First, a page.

Once the base fee is low enough, you want it to stay there. The easiest way to achieve this is to partition your hashing power in two and have half of it mine empty blocks and the other half mine double-full blocks (this means that the blocks are twice as big as the current gas target allows). In this situation, your empty blocks are still getting no transaction fees, but your double-full blocks are getting a bunch of transaction fees and without having to worry about the base fee eating into their transaction fee profits! Great, so we are now executing a profitable attack.
Lets imagine though that you only have 99% of hashing power, not 100% of hashing power. The attack plays out mostly the same except for during the initial part of the attack that 1% of defecting hashing power is earning fees while you are mining empty blocks with 99% of hashing power, and they also will slightly slow down the rate at which you drive the base fee down, so it will take you longer to hit your base fee target near 0.
Once you have reached your target, you still need 50% of all hashing power to be mining empty blocks, and the other 50% will be mining double-full blocks. Since 1% of hashing power is not part of your coalition, they will almost certainly be mining double-full blocks which means that only 49% of total hashing power (or 49.5% of your personal hash rate) will be getting those sweet double-full block transaction fees. This is probably still profitable for you overall, but it is even more profitable for that 1% miner who has 100% of their hashing power mining double-full blocks (compared to your 49.5%). The defector thinks your attack is great, because it is making them rich, but there is no way they would join you because the coalition is making less money per hash than the defector is.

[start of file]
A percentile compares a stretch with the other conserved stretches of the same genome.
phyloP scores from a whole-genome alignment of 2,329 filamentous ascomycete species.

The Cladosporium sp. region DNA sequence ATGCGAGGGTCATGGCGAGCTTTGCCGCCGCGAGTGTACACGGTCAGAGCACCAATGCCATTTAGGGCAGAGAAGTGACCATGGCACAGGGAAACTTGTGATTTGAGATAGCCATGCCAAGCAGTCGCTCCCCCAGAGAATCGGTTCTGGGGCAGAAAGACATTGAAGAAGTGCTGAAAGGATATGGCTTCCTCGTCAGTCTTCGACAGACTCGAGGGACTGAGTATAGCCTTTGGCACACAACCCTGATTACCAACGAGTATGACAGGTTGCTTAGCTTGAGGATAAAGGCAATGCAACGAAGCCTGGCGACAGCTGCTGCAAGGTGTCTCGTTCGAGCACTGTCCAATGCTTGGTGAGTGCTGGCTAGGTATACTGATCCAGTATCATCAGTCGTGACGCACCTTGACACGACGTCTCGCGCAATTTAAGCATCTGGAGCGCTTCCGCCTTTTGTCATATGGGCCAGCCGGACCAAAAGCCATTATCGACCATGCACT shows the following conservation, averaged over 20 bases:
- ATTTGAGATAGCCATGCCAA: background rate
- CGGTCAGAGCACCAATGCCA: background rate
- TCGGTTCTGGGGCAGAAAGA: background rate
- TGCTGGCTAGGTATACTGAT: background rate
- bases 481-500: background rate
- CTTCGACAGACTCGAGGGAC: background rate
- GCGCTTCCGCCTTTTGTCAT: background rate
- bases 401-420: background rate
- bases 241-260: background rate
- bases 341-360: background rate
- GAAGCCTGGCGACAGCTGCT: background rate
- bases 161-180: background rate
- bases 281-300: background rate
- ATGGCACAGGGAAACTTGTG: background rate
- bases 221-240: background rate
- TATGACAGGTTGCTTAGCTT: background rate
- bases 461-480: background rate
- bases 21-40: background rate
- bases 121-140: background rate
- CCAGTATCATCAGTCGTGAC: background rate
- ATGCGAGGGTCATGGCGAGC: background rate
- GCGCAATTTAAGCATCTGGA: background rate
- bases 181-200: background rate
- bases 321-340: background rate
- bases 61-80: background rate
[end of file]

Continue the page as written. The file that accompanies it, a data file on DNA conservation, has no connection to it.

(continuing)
Lets say that your coalition controls just 51% of the hashing power. Just as above, the 49% of defecting hashing power will almost certainly be mining double-full blocks which will almost entirely counter your attack. Driving the base fee to 0 will take you a very long time because for every 51 blocks you mine that move the base fee down by 12.5%, there are 49 blocks that move it up by 12.5%. You’ll get there eventually, but it probably means days or weeks of mining empty blocks while those defectors are pulling in sweet sweet transaction fees.